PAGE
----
“Is it true what they say, Master?”
“Is what true?”
“Do the dead truly walk in the fields north of town?”
The elderly man closed the heavy book on the large wooden podium, then turned to look at his apprentice, standing among the tall shelves of the great Library of Trestlebridge. “I do not know,” he admitted, “but it would be interesting if they did, would it not?”
The acolyte nodded quietly, before a puzzled expression took over his face. “Interesting? Wouldn’t it be more terrifying than interesting?”
“Terrifying, yes. But still interesting. Think of the old questions of philosophy which would take on new meaning.”
The apprentice looked askance at him. Tristan, the Lore-master of Trestlebridge, had chosen him to be the apprentice Lore-master from among the ranks of the Library’s Archivists. It had been a proud day, and the time spent studying under Tristan had been anything but dull. And they had definitely been enlightening. He had been an Archivist, and he hadn’t even realized just how many books there were in the Library.
“For instance, if the dead could walk again, would that make them immortal?” Tristan continued, picking up an apple from a nearby desk and sniffing it. “And if so, would that not make all of us immortals as well? Old books of Elvish lore suggest that we all have a mortal body and an immortal soul. When the soul leaves the body behind…well, who can really say? These dead might know more than we do of such things.”
“The trick would be to convince them to tell us,” the acolyte responded wryly.
Tristan smiled and pointed at his apprentice. It was one of the highest forms of acknowledgement he was known to give out. “Why the sudden interest in the dead? I thought you were not over-fond of such stories, preferring recorded histories.”
The acolyte shrugged. “I think the line between the two is not so clear as I once thought it was.”
Tristan took a bite out of the apple and grinned while chewing. “That is the beginning of the path to wisdom. What changed your mind?”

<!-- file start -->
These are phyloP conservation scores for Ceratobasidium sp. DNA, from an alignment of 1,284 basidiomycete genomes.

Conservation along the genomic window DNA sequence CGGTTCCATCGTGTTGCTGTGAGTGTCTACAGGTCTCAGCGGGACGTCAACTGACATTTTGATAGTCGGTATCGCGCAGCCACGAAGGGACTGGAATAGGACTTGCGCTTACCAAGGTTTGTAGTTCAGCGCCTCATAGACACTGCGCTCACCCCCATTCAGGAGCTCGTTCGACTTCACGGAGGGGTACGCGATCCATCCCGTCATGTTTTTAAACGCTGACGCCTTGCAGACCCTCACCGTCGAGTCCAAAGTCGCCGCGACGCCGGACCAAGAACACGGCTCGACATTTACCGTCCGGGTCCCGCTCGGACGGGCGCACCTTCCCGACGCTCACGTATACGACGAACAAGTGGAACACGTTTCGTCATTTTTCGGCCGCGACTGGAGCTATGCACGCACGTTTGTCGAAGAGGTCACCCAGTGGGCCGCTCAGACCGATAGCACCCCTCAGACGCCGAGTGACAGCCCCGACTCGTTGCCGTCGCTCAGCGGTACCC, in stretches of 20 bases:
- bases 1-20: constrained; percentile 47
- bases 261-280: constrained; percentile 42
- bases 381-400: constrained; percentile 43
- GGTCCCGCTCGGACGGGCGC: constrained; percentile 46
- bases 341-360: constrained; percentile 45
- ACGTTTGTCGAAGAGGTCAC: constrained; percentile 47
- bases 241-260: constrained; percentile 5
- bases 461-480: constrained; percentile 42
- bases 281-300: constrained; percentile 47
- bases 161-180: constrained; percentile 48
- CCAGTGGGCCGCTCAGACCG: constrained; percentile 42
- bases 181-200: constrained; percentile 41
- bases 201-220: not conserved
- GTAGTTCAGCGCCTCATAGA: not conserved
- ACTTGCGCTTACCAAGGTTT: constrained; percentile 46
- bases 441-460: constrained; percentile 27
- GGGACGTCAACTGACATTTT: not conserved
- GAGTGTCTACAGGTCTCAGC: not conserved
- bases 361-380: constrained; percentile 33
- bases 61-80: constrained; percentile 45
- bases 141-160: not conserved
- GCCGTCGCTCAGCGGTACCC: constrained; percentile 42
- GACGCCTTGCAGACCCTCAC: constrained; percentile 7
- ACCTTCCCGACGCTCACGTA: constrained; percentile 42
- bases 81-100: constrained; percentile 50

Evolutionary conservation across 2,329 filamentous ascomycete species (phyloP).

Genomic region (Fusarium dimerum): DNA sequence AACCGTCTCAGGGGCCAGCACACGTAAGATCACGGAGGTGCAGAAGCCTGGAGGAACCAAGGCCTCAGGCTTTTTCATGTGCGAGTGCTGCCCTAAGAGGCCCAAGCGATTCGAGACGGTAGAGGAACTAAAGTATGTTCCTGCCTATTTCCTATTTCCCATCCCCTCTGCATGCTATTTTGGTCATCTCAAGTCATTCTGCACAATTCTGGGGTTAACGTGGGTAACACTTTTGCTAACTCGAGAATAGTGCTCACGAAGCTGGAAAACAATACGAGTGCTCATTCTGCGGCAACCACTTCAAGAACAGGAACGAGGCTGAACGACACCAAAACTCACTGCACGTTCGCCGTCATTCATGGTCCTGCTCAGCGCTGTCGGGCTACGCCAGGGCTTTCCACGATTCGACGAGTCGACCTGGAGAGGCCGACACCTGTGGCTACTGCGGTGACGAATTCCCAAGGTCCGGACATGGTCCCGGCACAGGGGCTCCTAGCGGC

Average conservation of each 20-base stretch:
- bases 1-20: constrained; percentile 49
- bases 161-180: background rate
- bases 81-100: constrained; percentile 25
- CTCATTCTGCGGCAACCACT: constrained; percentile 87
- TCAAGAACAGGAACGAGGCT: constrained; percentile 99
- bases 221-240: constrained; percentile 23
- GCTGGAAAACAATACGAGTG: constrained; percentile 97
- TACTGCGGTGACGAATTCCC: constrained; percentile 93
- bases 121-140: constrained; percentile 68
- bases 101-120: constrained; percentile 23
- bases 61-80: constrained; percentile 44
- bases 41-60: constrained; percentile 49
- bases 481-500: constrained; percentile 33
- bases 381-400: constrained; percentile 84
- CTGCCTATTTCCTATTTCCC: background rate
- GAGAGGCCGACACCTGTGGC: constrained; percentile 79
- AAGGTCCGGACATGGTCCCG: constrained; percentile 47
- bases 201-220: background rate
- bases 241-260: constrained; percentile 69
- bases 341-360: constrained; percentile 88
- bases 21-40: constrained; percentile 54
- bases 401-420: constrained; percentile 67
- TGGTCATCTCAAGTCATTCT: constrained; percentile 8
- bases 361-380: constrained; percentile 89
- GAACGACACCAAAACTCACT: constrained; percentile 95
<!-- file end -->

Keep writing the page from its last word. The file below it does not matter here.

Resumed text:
“I was reading from the Founder’s Book earlier,” said the acolyte, gesturing at the tome which Tristan had just been examining. The Lore-master stepped aside and took another bite. The acolyte opened the book toward the middle and began flipping through pages. He found the passage he had been looking at and began to read:
Then came the ghost king in great vengeance. The Hill-men of Deadmen’s Dike were scattered like chaff in the wind. Some say that they abandoned their homes in the fields and went to live in the treacherous passes of Nan Wathren, though any who tried to visit them caught no glimpse and accounts of such sightings are likely apocryphal. More likely is that they sought shelter again amongst their own kind in the shadows of the old Witch-realm.
Whatever the case, any visitor to the fields south of emptied Norbury will find no trace of the Hill-men who once tilled the soil. But still on the ghost king and his kind came, ravaging the northward defenses of Trestletown.
The acolyte looked back at Tristan, who was almost finished with his fruit. “This was recorded by a Lore-master of Trestlebridge,” the acolyte said. “A Lore-master who was recording events as he saw them. He saw the dead advancing on the town!”
Tristan nodded sagely and placed the apple core on the table. “Did this unnamed Lore-master really record events as he saw them?”
“That is what is recorded in the Founder’s Book, is it not?”
“Does anyone report what they see?”
“This is another test, isn’t it?” The acolyte crossed his arms. “Is it a requirement that the Lore-master be deliberately abstruse and mysterious in all of his actions?”
Tristan laughed. “I had asked the same of my master, once upon a time. Master Kyra.” He paused, reminiscing. “Do you know what she said? ‘No information is ever given in a pure, objective form. It always comes with speculation, an agenda, a context.'” Tristan turned to his acolyte. “This is the role of the Lore-master, you know. To acknowledge the mystery and to pierce the veil, to see truth where others see obfuscation.” He grinned. “And one of the perks of the job is being able to say words like ‘obfuscation’ without anyone batting an eye.”
“A long time ago, the Lore-master of Trestlebridge made up an army of the dead that marched from the fields to the north and destroyed the entire northern half of the town?”
Tristan sighed. “That is not what I said.” He walked over to the Founder’s Book, looking at it fondly, almost wistfully. “Have you ever heard of a group called the First Circle?”
“No, who were they?”
“The First Circle were very like the tradition of the Lore-masters of Trestlebridge. In the days of Arnor the North-kingdom, the First Circle was a group of scholars who would occasionally be called upon to advise the king. The Master of Coin was often chosen from the members of the First Circle, as were many great tacticians.